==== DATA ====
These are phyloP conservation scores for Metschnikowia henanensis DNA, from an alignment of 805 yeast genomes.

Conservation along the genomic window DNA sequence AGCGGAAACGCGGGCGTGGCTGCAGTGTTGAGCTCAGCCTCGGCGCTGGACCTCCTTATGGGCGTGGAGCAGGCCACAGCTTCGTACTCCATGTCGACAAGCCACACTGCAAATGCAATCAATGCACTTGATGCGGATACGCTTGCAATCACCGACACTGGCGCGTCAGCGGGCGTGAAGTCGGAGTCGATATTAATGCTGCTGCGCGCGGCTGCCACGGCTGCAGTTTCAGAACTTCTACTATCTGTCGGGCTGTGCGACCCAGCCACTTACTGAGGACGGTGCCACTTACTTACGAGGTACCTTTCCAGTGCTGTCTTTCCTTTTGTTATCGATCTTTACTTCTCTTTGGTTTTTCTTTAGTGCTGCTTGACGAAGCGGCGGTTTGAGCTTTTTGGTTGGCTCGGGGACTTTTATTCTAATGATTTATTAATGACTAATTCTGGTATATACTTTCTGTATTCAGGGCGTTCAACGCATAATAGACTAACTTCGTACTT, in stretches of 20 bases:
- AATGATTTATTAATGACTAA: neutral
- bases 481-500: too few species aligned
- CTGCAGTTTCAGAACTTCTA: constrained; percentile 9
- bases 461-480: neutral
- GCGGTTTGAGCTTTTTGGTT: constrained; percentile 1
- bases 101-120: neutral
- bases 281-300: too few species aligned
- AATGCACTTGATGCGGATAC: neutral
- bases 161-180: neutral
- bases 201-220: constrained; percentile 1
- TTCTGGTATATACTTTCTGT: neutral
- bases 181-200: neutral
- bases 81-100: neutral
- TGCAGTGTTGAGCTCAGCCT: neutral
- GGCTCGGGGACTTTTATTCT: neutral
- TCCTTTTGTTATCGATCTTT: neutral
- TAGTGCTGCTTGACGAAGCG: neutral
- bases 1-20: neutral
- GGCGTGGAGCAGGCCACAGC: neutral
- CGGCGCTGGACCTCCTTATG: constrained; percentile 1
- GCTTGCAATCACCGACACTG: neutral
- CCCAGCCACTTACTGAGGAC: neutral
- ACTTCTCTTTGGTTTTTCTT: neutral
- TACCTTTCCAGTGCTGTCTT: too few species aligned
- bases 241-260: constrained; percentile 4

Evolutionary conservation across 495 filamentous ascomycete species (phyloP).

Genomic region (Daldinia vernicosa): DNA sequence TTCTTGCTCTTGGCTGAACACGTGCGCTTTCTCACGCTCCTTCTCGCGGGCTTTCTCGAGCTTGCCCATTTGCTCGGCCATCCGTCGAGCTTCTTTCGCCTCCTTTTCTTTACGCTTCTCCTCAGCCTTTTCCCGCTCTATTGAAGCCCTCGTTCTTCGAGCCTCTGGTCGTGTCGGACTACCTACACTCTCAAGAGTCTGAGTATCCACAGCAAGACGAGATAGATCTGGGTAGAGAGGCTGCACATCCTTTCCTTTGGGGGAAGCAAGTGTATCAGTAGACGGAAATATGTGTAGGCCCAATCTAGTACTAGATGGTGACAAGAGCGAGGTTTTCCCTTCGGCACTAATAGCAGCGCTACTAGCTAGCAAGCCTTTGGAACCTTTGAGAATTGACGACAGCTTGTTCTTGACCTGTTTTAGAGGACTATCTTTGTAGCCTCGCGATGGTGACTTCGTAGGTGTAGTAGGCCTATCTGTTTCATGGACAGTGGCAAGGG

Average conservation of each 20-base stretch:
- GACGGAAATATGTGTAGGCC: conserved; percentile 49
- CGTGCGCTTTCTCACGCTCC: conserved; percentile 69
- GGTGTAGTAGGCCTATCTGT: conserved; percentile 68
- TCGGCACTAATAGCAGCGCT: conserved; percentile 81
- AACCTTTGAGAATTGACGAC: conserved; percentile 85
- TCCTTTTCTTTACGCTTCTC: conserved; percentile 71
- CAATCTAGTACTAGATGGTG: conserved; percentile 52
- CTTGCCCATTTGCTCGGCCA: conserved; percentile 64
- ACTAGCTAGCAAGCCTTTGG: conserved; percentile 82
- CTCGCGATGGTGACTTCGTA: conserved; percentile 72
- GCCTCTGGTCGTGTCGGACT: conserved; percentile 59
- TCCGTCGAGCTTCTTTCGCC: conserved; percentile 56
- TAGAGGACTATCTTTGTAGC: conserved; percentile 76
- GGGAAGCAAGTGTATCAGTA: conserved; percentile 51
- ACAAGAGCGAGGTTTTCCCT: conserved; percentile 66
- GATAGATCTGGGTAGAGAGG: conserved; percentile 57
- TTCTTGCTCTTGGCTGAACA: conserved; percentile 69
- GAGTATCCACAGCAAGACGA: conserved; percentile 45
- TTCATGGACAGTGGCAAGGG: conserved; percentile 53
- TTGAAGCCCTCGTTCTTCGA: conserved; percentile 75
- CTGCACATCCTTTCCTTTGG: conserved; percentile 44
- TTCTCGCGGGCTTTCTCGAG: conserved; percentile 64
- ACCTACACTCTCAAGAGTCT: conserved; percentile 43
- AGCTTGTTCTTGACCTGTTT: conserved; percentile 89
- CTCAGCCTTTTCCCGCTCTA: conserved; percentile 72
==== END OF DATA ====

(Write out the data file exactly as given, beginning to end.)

These are phyloP conservation scores for Metschnikowia henanensis DNA, from an alignment of 805 yeast genomes.

Conservation along the genomic window DNA sequence AGCGGAAACGCGGGCGTGGCTGCAGTGTTGAGCTCAGCCTCGGCGCTGGACCTCCTTATGGGCGTGGAGCAGGCCACAGCTTCGTACTCCATGTCGACAAGCCACACTGCAAATGCAATCAATGCACTTGATGCGGATACGCTTGCAATCACCGACACTGGCGCGTCAGCGGGCGTGAAGTCGGAGTCGATATTAATGCTGCTGCGCGCGGCTGCCACGGCTGCAGTTTCAGAACTTCTACTATCTGTCGGGCTGTGCGACCCAGCCACTTACTGAGGACGGTGCCACTTACTTACGAGGTACCTTTCCAGTGCTGTCTTTCCTTTTGTTATCGATCTTTACTTCTCTTTGGTTTTTCTTTAGTGCTGCTTGACGAAGCGGCGGTTTGAGCTTTTTGGTTGGCTCGGGGACTTTTATTCTAATGATTTATTAATGACTAATTCTGGTATATACTTTCTGTATTCAGGGCGTTCAACGCATAATAGACTAACTTCGTACTT, in stretches of 20 bases:
- AATGATTTATTAATGACTAA: neutral
- bases 481-500: too few species aligned
- CTGCAGTTTCAGAACTTCTA: constrained; percentile 9
- bases 461-480: neutral
- GCGGTTTGAGCTTTTTGGTT: constrained; percentile 1
- bases 101-120: neutral
- bases 281-300: too few species aligned
- AATGCACTTGATGCGGATAC: neutral
- bases 161-180: neutral
- bases 201-220: constrained; percentile 1
- TTCTGGTATATACTTTCTGT: neutral
- bases 181-200: neutral
- bases 81-100: neutral
- TGCAGTGTTGAGCTCAGCCT: neutral
- GGCTCGGGGACTTTTATTCT: neutral
- TCCTTTTGTTATCGATCTTT: neutral
- TAGTGCTGCTTGACGAAGCG: neutral
- bases 1-20: neutral
- GGCGTGGAGCAGGCCACAGC: neutral
- CGGCGCTGGACCTCCTTATG: constrained; percentile 1
- GCTTGCAATCACCGACACTG: neutral
- CCCAGCCACTTACTGAGGAC: neutral
- ACTTCTCTTTGGTTTTTCTT: neutral
- TACCTTTCCAGTGCTGTCTT: too few species aligned
- bases 241-260: constrained; percentile 4

Evolutionary conservation across 495 filamentous ascomycete species (phyloP).

Genomic region (Daldinia vernicosa): DNA sequence TTCTTGCTCTTGGCTGAACACGTGCGCTTTCTCACGCTCCTTCTCGCGGGCTTTCTCGAGCTTGCCCATTTGCTCGGCCATCCGTCGAGCTTCTTTCGCCTCCTTTTCTTTACGCTTCTCCTCAGCCTTTTCCCGCTCTATTGAAGCCCTCGTTCTTCGAGCCTCTGGTCGTGTCGGACTACCTACACTCTCAAGAGTCTGAGTATCCACAGCAAGACGAGATAGATCTGGGTAGAGAGGCTGCACATCCTTTCCTTTGGGGGAAGCAAGTGTATCAGTAGACGGAAATATGTGTAGGCCCAATCTAGTACTAGATGGTGACAAGAGCGAGGTTTTCCCTTCGGCACTAATAGCAGCGCTACTAGCTAGCAAGCCTTTGGAACCTTTGAGAATTGACGACAGCTTGTTCTTGACCTGTTTTAGAGGACTATCTTTGTAGCCTCGCGATGGTGACTTCGTAGGTGTAGTAGGCCTATCTGTTTCATGGACAGTGGCAAGGG

Average conservation of each 20-base stretch:
- GACGGAAATATGTGTAGGCC: conserved; percentile 49
- CGTGCGCTTTCTCACGCTCC: conserved; percentile 69
- GGTGTAGTAGGCCTATCTGT: conserved; percentile 68
- TCGGCACTAATAGCAGCGCT: conserved; percentile 81
- AACCTTTGAGAATTGACGAC: conserved; percentile 85
- TCCTTTTCTTTACGCTTCTC: conserved; percentile 71
- CAATCTAGTACTAGATGGTG: conserved; percentile 52
- CTTGCCCATTTGCTCGGCCA: conserved; percentile 64
- ACTAGCTAGCAAGCCTTTGG: conserved; percentile 82
- CTCGCGATGGTGACTTCGTA: conserved; percentile 72
- GCCTCTGGTCGTGTCGGACT: conserved; percentile 59
- TCCGTCGAGCTTCTTTCGCC: conserved; percentile 56
- TAGAGGACTATCTTTGTAGC: conserved; percentile 76
- GGGAAGCAAGTGTATCAGTA: conserved; percentile 51
- ACAAGAGCGAGGTTTTCCCT: conserved; percentile 66
- GATAGATCTGGGTAGAGAGG: conserved; percentile 57
- TTCTTGCTCTTGGCTGAACA: conserved; percentile 69
- GAGTATCCACAGCAAGACGA: conserved; percentile 45
- TTCATGGACAGTGGCAAGGG: conserved; percentile 53
- TTGAAGCCCTCGTTCTTCGA: conserved; percentile 75
- CTGCACATCCTTTCCTTTGG: conserved; percentile 44
- TTCTCGCGGGCTTTCTCGAG: conserved; percentile 64
- ACCTACACTCTCAAGAGTCT: conserved; percentile 43
- AGCTTGTTCTTGACCTGTTT: conserved; percentile 89
- CTCAGCCTTTTCCCGCTCTA: conserved; percentile 72